Avian influenza viruses in shorebird hosts at the Delaware Bay migratory stopover site
Maxted, Angela Marie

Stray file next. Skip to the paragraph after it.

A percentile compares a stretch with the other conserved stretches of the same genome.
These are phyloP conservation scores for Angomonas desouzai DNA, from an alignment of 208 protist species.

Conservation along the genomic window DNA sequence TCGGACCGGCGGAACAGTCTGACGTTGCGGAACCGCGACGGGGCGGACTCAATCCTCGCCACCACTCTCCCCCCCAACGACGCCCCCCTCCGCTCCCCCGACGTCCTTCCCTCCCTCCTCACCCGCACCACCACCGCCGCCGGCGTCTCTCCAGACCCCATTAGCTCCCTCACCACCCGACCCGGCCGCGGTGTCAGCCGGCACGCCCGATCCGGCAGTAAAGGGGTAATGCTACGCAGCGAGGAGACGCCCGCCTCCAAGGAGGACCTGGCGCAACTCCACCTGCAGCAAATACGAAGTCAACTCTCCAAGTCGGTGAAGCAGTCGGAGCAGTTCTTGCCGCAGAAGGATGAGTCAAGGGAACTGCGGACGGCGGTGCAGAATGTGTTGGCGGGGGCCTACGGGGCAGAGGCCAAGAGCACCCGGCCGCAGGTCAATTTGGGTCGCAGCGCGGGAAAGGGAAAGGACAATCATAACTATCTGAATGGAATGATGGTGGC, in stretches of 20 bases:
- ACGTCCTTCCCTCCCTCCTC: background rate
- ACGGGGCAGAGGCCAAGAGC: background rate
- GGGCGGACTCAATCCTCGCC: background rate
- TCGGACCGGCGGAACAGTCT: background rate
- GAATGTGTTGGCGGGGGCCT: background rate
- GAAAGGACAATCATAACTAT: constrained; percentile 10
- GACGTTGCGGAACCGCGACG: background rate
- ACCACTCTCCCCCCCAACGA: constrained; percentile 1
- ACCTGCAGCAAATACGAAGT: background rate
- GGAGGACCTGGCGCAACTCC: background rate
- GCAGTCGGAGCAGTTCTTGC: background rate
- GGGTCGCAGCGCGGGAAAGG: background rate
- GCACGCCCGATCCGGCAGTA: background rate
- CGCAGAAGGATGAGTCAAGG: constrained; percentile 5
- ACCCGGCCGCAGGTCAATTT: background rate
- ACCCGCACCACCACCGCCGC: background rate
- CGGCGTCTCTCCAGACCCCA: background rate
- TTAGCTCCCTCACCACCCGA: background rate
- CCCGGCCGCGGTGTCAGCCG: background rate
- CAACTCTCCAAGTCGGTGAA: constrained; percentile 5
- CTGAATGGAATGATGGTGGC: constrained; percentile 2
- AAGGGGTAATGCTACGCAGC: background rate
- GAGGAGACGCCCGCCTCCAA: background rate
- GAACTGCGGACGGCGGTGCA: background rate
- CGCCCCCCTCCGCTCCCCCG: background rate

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Although waterfowl and gulls are recognized natural hosts to avian influenza viruses (AIV), AIV circulation in shorebirds is poorly understood. Shorebird infections primarily occur during spring in one species (Ruddy Turnstones; Arenaria interpres morinella) at one location worldwide (Delaware Bay, USA); close proximity to poultry production areas raises concerns about transmission to poultry. During May–June 2006–2008, we collected samples for virus isolation or serology from 3,233 individuals of 13 Charadriiformes species to better define patterns of AIV infection and exposure at Delaware Bay. Ruddy Turnstones were infected most often and with diverse subtypes. Prevalence and subtypes in Turnstones varied with year; prevalence was highest mid-season and among heavier-than-expected birds. Antibody prevalence increased over the season; together, these results suggested a local epidemic and recovery. Prevalence in Sanderlings (Calidris alba) was positively correlated with prevalence in Turnstones and subtypes matched between species, likely representing AIV spillover into Sanderlings. Red Knots (Calidris canutus rufa) had rare infections and high antibody prevalence that declined over the season; likely, they were exposed recently prior to arrival at Delaware Bay and partially immune to re-infection. Gulls also had rare infections but some subtypes were not found in other species, indicating partial gene pool separation between shorebirds and gulls. A radiotelemetry study of Ruddy Turnstones and Sanderlings revealed differences in habitat use that possibly account for variable infection and exposure; Turnstones routinely used salt marsh which might better support AIV transmission than beach habitat shared by all species. Radiotagged birds selected areas farther from agricultural land and poultry operations than expected, suggesting limited AIV transmission risk. Prevalence declined prior to departure, suggesting limited carriage of AIV onto breeding grounds. Analysis of individual Ruddy Turnstone resighting data revealed no difference in 1-year survival rates between AIV-infected and uninfected birds. Due to their susceptibility, temporary abundance in spring, and lack of morbidity or mortality, we propose that Ruddy Turnstones act as a local amplifying host for AIV acquired from resident waterfowl and gulls or from other migratory shorebirds. Additional studies are needed to further define shorebird species’ roles in global AIV epidemiology.